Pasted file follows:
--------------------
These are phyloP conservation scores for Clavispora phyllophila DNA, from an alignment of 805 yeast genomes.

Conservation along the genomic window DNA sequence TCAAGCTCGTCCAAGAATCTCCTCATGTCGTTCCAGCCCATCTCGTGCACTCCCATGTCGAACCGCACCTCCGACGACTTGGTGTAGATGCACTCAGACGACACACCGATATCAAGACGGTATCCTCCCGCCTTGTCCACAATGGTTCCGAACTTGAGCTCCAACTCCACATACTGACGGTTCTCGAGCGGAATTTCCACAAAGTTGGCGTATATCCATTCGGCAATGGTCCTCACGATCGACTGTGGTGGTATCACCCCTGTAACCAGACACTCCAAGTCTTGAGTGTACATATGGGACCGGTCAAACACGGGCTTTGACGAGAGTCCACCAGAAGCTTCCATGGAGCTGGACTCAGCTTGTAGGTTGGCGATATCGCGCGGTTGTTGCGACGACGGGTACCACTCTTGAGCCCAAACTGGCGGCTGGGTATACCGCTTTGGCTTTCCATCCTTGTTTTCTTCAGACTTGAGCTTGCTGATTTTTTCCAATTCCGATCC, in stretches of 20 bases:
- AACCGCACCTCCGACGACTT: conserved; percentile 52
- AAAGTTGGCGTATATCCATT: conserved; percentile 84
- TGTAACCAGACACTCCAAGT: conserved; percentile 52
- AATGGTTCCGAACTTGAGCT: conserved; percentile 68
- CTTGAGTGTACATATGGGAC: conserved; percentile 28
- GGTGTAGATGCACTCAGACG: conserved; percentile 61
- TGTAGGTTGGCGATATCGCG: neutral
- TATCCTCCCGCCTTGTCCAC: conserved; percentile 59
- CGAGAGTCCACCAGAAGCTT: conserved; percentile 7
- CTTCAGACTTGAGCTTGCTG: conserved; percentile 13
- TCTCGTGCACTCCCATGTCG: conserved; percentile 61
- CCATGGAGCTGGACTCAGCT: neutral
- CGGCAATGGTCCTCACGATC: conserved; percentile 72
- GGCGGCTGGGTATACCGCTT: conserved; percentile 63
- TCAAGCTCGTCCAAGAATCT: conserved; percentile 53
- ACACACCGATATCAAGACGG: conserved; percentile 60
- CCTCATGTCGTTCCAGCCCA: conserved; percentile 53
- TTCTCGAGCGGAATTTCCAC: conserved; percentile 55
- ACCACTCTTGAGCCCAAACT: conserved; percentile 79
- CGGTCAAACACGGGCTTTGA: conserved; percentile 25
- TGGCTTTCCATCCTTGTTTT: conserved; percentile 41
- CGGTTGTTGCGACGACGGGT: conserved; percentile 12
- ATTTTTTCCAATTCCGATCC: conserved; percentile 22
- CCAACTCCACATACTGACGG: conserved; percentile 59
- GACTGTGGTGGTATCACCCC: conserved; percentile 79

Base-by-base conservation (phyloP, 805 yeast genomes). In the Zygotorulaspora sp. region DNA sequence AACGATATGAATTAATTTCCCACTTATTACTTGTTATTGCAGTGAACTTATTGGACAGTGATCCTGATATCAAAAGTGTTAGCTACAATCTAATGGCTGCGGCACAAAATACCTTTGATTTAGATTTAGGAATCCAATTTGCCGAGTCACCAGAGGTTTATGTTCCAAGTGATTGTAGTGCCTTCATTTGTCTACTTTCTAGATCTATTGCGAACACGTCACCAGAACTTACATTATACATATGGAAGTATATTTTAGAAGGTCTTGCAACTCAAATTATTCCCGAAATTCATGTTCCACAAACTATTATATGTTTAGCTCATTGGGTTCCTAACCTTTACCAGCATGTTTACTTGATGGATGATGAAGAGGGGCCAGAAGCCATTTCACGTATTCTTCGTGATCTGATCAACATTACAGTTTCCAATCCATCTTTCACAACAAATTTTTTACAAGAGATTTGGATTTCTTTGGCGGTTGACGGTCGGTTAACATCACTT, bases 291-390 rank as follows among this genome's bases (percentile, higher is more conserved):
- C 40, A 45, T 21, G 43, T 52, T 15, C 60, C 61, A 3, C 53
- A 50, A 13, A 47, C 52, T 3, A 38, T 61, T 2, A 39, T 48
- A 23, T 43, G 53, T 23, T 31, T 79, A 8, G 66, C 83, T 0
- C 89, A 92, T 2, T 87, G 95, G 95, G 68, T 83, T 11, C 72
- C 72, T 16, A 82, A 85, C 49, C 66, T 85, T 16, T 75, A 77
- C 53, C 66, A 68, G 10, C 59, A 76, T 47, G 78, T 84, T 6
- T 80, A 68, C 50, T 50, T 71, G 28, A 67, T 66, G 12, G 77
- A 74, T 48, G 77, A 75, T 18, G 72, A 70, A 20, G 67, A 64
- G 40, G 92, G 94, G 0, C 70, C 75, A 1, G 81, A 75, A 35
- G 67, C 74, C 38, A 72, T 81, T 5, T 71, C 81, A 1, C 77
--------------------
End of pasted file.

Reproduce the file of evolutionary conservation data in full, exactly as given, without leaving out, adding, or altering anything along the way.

These are phyloP conservation scores for Clavispora phyllophila DNA, from an alignment of 805 yeast genomes.

Conservation along the genomic window DNA sequence TCAAGCTCGTCCAAGAATCTCCTCATGTCGTTCCAGCCCATCTCGTGCACTCCCATGTCGAACCGCACCTCCGACGACTTGGTGTAGATGCACTCAGACGACACACCGATATCAAGACGGTATCCTCCCGCCTTGTCCACAATGGTTCCGAACTTGAGCTCCAACTCCACATACTGACGGTTCTCGAGCGGAATTTCCACAAAGTTGGCGTATATCCATTCGGCAATGGTCCTCACGATCGACTGTGGTGGTATCACCCCTGTAACCAGACACTCCAAGTCTTGAGTGTACATATGGGACCGGTCAAACACGGGCTTTGACGAGAGTCCACCAGAAGCTTCCATGGAGCTGGACTCAGCTTGTAGGTTGGCGATATCGCGCGGTTGTTGCGACGACGGGTACCACTCTTGAGCCCAAACTGGCGGCTGGGTATACCGCTTTGGCTTTCCATCCTTGTTTTCTTCAGACTTGAGCTTGCTGATTTTTTCCAATTCCGATCC, in stretches of 20 bases:
- AACCGCACCTCCGACGACTT: conserved; percentile 52
- AAAGTTGGCGTATATCCATT: conserved; percentile 84
- TGTAACCAGACACTCCAAGT: conserved; percentile 52
- AATGGTTCCGAACTTGAGCT: conserved; percentile 68
- CTTGAGTGTACATATGGGAC: conserved; percentile 28
- GGTGTAGATGCACTCAGACG: conserved; percentile 61
- TGTAGGTTGGCGATATCGCG: neutral
- TATCCTCCCGCCTTGTCCAC: conserved; percentile 59
- CGAGAGTCCACCAGAAGCTT: conserved; percentile 7
- CTTCAGACTTGAGCTTGCTG: conserved; percentile 13
- TCTCGTGCACTCCCATGTCG: conserved; percentile 61
- CCATGGAGCTGGACTCAGCT: neutral
- CGGCAATGGTCCTCACGATC: conserved; percentile 72
- GGCGGCTGGGTATACCGCTT: conserved; percentile 63
- TCAAGCTCGTCCAAGAATCT: conserved; percentile 53
- ACACACCGATATCAAGACGG: conserved; percentile 60
- CCTCATGTCGTTCCAGCCCA: conserved; percentile 53
- TTCTCGAGCGGAATTTCCAC: conserved; percentile 55
- ACCACTCTTGAGCCCAAACT: conserved; percentile 79
- CGGTCAAACACGGGCTTTGA: conserved; percentile 25
- TGGCTTTCCATCCTTGTTTT: conserved; percentile 41
- CGGTTGTTGCGACGACGGGT: conserved; percentile 12
- ATTTTTTCCAATTCCGATCC: conserved; percentile 22
- CCAACTCCACATACTGACGG: conserved; percentile 59
- GACTGTGGTGGTATCACCCC: conserved; percentile 79

Base-by-base conservation (phyloP, 805 yeast genomes). In the Zygotorulaspora sp. region DNA sequence AACGATATGAATTAATTTCCCACTTATTACTTGTTATTGCAGTGAACTTATTGGACAGTGATCCTGATATCAAAAGTGTTAGCTACAATCTAATGGCTGCGGCACAAAATACCTTTGATTTAGATTTAGGAATCCAATTTGCCGAGTCACCAGAGGTTTATGTTCCAAGTGATTGTAGTGCCTTCATTTGTCTACTTTCTAGATCTATTGCGAACACGTCACCAGAACTTACATTATACATATGGAAGTATATTTTAGAAGGTCTTGCAACTCAAATTATTCCCGAAATTCATGTTCCACAAACTATTATATGTTTAGCTCATTGGGTTCCTAACCTTTACCAGCATGTTTACTTGATGGATGATGAAGAGGGGCCAGAAGCCATTTCACGTATTCTTCGTGATCTGATCAACATTACAGTTTCCAATCCATCTTTCACAACAAATTTTTTACAAGAGATTTGGATTTCTTTGGCGGTTGACGGTCGGTTAACATCACTT, bases 291-390 rank as follows among this genome's bases (percentile, higher is more conserved):
- C 40, A 45, T 21, G 43, T 52, T 15, C 60, C 61, A 3, C 53
- A 50, A 13, A 47, C 52, T 3, A 38, T 61, T 2, A 39, T 48
- A 23, T 43, G 53, T 23, T 31, T 79, A 8, G 66, C 83, T 0
- C 89, A 92, T 2, T 87, G 95, G 95, G 68, T 83, T 11, C 72
- C 72, T 16, A 82, A 85, C 49, C 66, T 85, T 16, T 75, A 77
- C 53, C 66, A 68, G 10, C 59, A 76, T 47, G 78, T 84, T 6
- T 80, A 68, C 50, T 50, T 71, G 28, A 67, T 66, G 12, G 77
- A 74, T 48, G 77, A 75, T 18, G 72, A 70, A 20, G 67, A 64
- G 40, G 92, G 94, G 0, C 70, C 75, A 1, G 81, A 75, A 35
- G 67, C 74, C 38, A 72, T 81, T 5, T 71, C 81, A 1, C 77